Written by: Eoin Colfer
Published by: Miramax Books
Reviewed by Ismael Manzano
I first spotted Artemis Fowl by Eoin Colfer, about a year ago while combing through the local Barnes and Noble for something new to read. I spotted Artemis Fowl in the children’s section and debated heavily whether or not to purchase it. The premise was intriguing, but my wallet was empty. In the end, I decided to side with my wallet and all but forgot about Artemis Fowl until, a few months ago, while shopping with my kid sister, I spotted the book in one of her favorite book stores. She read the jacket and asked if I could buy her a copy. Well, that was all the referral I needed. I bought two copies and that night I began reading.
Is Artemis Fowl the Second evil? That is the question that underlines the entire novel. Artemis is the son of Ireland’s most proficient and prolific criminal mastermind, and since his father’s disappearance, Artemis has done well following in his father’s footsteps. That he is only twelve years old is a testament to just how intelligent and bold he really is. But while the Fowls are by no means poor, Artemis is determined to return the family to the billionaire status it held before his father’s disappearance.
His plan is ingenious: find a fairy, make a copy of the book that each one is purported to carry, learn all the fairy secrets, and use that knowledge to return his family to its rightful status. It’s a plan that takes a lot of time, a lot of research, and a more open mind than the average criminal mastermind. Luckily—and unfortunately—Artemis’ mother, Angelina Fowl, has been bedridden since her husband’s disappearance, suffering from mental delusions. It is tragic, but her illness allows him to carry out his plan with impunity.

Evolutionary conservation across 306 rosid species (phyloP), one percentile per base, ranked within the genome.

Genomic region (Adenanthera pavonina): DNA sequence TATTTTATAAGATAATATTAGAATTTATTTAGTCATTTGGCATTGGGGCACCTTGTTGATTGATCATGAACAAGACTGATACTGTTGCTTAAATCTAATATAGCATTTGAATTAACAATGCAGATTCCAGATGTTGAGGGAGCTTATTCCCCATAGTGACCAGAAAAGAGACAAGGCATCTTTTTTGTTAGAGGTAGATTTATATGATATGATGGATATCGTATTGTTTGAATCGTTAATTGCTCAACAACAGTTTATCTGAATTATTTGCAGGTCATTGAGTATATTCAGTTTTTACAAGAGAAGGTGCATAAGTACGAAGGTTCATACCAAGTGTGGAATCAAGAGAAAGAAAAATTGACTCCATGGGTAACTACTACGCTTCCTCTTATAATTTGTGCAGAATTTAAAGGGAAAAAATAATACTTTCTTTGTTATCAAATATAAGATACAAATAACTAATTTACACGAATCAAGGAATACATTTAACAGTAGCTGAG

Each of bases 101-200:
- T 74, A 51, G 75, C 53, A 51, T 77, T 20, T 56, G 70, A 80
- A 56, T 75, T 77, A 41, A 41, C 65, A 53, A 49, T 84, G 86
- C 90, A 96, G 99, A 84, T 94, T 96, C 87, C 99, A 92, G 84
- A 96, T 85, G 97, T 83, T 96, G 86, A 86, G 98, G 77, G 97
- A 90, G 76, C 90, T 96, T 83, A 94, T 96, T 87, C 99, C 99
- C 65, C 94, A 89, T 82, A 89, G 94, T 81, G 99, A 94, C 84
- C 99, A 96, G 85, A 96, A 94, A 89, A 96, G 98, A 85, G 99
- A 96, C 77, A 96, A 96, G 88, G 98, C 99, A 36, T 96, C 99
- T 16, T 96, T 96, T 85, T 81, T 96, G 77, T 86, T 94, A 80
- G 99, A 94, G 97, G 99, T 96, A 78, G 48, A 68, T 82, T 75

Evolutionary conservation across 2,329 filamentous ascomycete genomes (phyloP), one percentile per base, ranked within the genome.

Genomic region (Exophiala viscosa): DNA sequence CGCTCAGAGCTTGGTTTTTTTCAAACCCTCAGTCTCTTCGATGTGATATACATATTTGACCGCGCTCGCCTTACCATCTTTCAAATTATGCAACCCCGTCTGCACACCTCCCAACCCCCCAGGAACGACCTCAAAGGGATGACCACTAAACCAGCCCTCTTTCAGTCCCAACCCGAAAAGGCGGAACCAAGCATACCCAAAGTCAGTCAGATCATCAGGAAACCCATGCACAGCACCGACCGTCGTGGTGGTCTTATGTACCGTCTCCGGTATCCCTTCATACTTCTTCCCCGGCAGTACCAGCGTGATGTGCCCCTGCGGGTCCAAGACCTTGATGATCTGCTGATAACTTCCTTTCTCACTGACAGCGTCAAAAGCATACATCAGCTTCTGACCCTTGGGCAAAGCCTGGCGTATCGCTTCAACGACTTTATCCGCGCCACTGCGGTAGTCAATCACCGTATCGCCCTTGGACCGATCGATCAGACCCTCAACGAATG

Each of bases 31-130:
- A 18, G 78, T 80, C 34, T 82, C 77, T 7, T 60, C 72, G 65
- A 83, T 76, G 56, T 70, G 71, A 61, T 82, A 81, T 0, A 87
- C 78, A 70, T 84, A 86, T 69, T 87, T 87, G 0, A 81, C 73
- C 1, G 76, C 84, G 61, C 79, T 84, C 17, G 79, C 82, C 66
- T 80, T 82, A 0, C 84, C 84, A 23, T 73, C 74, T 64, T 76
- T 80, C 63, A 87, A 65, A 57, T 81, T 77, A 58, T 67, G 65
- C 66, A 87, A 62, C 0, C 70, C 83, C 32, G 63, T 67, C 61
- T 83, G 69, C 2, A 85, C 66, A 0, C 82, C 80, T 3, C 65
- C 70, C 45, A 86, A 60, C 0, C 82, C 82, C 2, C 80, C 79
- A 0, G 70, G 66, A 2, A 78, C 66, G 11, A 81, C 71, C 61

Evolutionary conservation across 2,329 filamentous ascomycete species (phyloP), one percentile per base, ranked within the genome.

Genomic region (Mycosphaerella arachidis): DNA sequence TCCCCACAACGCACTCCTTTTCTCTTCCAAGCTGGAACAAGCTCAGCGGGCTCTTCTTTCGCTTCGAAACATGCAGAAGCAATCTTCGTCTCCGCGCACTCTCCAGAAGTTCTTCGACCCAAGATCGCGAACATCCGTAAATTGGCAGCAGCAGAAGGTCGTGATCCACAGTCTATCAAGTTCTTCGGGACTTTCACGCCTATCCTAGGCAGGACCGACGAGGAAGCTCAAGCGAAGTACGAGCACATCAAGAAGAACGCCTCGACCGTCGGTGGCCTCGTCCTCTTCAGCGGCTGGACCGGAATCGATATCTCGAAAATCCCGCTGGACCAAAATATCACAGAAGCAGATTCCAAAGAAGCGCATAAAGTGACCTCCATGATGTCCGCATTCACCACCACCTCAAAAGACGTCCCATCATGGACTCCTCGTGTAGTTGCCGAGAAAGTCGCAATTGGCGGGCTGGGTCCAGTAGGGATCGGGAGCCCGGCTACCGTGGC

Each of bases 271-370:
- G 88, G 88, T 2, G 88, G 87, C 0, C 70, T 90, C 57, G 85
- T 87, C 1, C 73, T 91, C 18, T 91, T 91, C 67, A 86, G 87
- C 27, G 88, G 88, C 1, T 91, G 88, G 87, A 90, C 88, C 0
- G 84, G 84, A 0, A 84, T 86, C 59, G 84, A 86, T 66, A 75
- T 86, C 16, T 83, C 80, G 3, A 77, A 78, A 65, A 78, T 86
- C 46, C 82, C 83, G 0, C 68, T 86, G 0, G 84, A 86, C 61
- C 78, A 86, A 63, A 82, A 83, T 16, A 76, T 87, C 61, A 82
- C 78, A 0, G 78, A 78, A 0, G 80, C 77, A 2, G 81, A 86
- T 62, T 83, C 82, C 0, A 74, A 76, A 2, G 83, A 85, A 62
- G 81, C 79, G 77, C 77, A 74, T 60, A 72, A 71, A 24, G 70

With the help of Butler—his trained bodyguard/assassin/teacher/friend—Artemis uses the knowledge he obtains from the fairy book to capture Captain Holly Short, officer of the LEP—Lower Elemental Police—recon force, or LEPrecon for short. His demands are simple: he wants a million ingots of 24 karat gold in exchange for her safe return. The LEP commander, Root, thinks it will be easy to outsmart a human whom he believes was simply lucky to have captured Captain Short, but he soon finds out that with a copy of all of the fairy secrets at his beck and call, Artemis is no mere human and may be impossible to outsmart.
But is a highly trained assassin, a book of secrets, a criminal mind, and personal motivation enough to beat a group of enraged fairy officers, bent on saving Captain Short’s life, keeping their gold and containing the threat to their existence immediately?
All in all I found Artemis Fowl to be a thoroughly entertaining read, with a easygoing, yet engaging prose, and a deeply thought out, yet humorous story that isn’t above poking fun at itself. Obviously, Artemis Fowl is meant for children to read, but I loved the idea of the protagonist being semi-evil. It is a bold choice in an adult novel, let alone, a children’s book. But child or adult, if you like fantasy stories with intriguing plots, you’ll love Artemis Fowl.